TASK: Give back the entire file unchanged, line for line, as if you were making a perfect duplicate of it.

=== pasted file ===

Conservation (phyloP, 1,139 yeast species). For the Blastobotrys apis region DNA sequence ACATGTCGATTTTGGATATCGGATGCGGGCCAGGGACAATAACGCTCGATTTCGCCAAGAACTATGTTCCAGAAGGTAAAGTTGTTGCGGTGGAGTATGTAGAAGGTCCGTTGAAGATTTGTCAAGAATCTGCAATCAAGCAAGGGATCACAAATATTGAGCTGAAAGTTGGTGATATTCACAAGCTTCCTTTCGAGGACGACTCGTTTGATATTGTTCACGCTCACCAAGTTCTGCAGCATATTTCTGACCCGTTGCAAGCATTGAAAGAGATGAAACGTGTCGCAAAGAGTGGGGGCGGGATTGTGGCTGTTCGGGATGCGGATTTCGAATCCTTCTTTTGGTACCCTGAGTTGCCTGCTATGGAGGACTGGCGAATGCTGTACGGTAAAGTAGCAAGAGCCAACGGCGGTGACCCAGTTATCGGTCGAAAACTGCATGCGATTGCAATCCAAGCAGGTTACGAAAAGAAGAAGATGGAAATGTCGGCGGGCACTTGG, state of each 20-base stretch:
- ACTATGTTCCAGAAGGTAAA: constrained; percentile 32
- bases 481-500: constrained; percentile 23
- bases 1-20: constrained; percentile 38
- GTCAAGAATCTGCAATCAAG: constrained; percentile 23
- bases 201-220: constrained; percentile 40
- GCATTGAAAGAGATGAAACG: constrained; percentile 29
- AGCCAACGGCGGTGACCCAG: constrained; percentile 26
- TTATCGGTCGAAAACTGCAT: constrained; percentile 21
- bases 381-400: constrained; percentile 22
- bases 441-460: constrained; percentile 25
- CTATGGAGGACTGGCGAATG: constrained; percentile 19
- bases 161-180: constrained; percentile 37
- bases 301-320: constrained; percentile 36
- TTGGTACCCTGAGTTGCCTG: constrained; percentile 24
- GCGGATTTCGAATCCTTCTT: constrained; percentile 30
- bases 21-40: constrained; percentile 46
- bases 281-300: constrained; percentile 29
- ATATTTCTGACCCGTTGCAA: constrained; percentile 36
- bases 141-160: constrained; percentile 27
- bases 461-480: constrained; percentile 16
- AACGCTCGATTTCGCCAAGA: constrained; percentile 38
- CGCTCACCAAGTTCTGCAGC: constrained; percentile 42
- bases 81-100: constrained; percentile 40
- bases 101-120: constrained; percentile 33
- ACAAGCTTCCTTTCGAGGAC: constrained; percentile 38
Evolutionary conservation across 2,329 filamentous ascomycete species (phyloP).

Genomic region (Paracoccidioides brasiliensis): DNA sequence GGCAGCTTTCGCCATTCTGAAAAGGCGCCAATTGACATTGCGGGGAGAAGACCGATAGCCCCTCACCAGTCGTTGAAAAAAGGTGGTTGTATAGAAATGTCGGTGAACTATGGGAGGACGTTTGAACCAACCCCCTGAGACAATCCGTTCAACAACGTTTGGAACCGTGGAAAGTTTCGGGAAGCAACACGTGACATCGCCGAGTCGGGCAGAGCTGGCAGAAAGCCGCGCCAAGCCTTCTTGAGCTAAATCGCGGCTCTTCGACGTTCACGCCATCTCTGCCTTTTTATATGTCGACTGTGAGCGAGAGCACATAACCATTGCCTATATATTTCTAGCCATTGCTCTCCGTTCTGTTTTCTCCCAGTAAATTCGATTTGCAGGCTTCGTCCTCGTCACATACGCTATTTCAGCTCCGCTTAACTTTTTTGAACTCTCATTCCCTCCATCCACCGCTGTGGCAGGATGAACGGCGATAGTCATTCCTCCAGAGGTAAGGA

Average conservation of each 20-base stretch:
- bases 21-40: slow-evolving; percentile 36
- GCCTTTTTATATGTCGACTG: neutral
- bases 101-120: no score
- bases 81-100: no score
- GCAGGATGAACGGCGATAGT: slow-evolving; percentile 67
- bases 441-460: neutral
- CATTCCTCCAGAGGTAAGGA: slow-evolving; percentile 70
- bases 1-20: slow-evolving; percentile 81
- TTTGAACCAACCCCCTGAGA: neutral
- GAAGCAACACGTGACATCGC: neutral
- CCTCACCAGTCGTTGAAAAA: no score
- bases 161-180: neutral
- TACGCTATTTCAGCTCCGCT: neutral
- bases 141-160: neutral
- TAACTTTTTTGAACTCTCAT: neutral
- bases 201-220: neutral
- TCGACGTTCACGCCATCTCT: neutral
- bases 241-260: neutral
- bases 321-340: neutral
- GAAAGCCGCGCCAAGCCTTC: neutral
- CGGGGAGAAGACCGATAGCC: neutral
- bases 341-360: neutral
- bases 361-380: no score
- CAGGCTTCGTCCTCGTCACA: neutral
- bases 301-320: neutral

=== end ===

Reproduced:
Conservation (phyloP, 1,139 yeast species). For the Blastobotrys apis region DNA sequence ACATGTCGATTTTGGATATCGGATGCGGGCCAGGGACAATAACGCTCGATTTCGCCAAGAACTATGTTCCAGAAGGTAAAGTTGTTGCGGTGGAGTATGTAGAAGGTCCGTTGAAGATTTGTCAAGAATCTGCAATCAAGCAAGGGATCACAAATATTGAGCTGAAAGTTGGTGATATTCACAAGCTTCCTTTCGAGGACGACTCGTTTGATATTGTTCACGCTCACCAAGTTCTGCAGCATATTTCTGACCCGTTGCAAGCATTGAAAGAGATGAAACGTGTCGCAAAGAGTGGGGGCGGGATTGTGGCTGTTCGGGATGCGGATTTCGAATCCTTCTTTTGGTACCCTGAGTTGCCTGCTATGGAGGACTGGCGAATGCTGTACGGTAAAGTAGCAAGAGCCAACGGCGGTGACCCAGTTATCGGTCGAAAACTGCATGCGATTGCAATCCAAGCAGGTTACGAAAAGAAGAAGATGGAAATGTCGGCGGGCACTTGG, state of each 20-base stretch:
- ACTATGTTCCAGAAGGTAAA: constrained; percentile 32
- bases 481-500: constrained; percentile 23
- bases 1-20: constrained; percentile 38
- GTCAAGAATCTGCAATCAAG: constrained; percentile 23
- bases 201-220: constrained; percentile 40
- GCATTGAAAGAGATGAAACG: constrained; percentile 29
- AGCCAACGGCGGTGACCCAG: constrained; percentile 26
- TTATCGGTCGAAAACTGCAT: constrained; percentile 21
- bases 381-400: constrained; percentile 22
- bases 441-460: constrained; percentile 25
- CTATGGAGGACTGGCGAATG: constrained; percentile 19
- bases 161-180: constrained; percentile 37
- bases 301-320: constrained; percentile 36
- TTGGTACCCTGAGTTGCCTG: constrained; percentile 24
- GCGGATTTCGAATCCTTCTT: constrained; percentile 30
- bases 21-40: constrained; percentile 46
- bases 281-300: constrained; percentile 29
- ATATTTCTGACCCGTTGCAA: constrained; percentile 36
- bases 141-160: constrained; percentile 27
- bases 461-480: constrained; percentile 16
- AACGCTCGATTTCGCCAAGA: constrained; percentile 38
- CGCTCACCAAGTTCTGCAGC: constrained; percentile 42
- bases 81-100: constrained; percentile 40
- bases 101-120: constrained; percentile 33
- ACAAGCTTCCTTTCGAGGAC: constrained; percentile 38
Evolutionary conservation across 2,329 filamentous ascomycete species (phyloP).

Genomic region (Paracoccidioides brasiliensis): DNA sequence GGCAGCTTTCGCCATTCTGAAAAGGCGCCAATTGACATTGCGGGGAGAAGACCGATAGCCCCTCACCAGTCGTTGAAAAAAGGTGGTTGTATAGAAATGTCGGTGAACTATGGGAGGACGTTTGAACCAACCCCCTGAGACAATCCGTTCAACAACGTTTGGAACCGTGGAAAGTTTCGGGAAGCAACACGTGACATCGCCGAGTCGGGCAGAGCTGGCAGAAAGCCGCGCCAAGCCTTCTTGAGCTAAATCGCGGCTCTTCGACGTTCACGCCATCTCTGCCTTTTTATATGTCGACTGTGAGCGAGAGCACATAACCATTGCCTATATATTTCTAGCCATTGCTCTCCGTTCTGTTTTCTCCCAGTAAATTCGATTTGCAGGCTTCGTCCTCGTCACATACGCTATTTCAGCTCCGCTTAACTTTTTTGAACTCTCATTCCCTCCATCCACCGCTGTGGCAGGATGAACGGCGATAGTCATTCCTCCAGAGGTAAGGA

Average conservation of each 20-base stretch:
- bases 21-40: slow-evolving; percentile 36
- GCCTTTTTATATGTCGACTG: neutral
- bases 101-120: no score
- bases 81-100: no score
- GCAGGATGAACGGCGATAGT: slow-evolving; percentile 67
- bases 441-460: neutral
- CATTCCTCCAGAGGTAAGGA: slow-evolving; percentile 70
- bases 1-20: slow-evolving; percentile 81
- TTTGAACCAACCCCCTGAGA: neutral
- GAAGCAACACGTGACATCGC: neutral
- CCTCACCAGTCGTTGAAAAA: no score
- bases 161-180: neutral
- TACGCTATTTCAGCTCCGCT: neutral
- bases 141-160: neutral
- TAACTTTTTTGAACTCTCAT: neutral
- bases 201-220: neutral
- TCGACGTTCACGCCATCTCT: neutral
- bases 241-260: neutral
- bases 321-340: neutral
- GAAAGCCGCGCCAAGCCTTC: neutral
- CGGGGAGAAGACCGATAGCC: neutral
- bases 341-360: neutral
- bases 361-380: no score
- CAGGCTTCGTCCTCGTCACA: neutral
- bases 301-320: neutral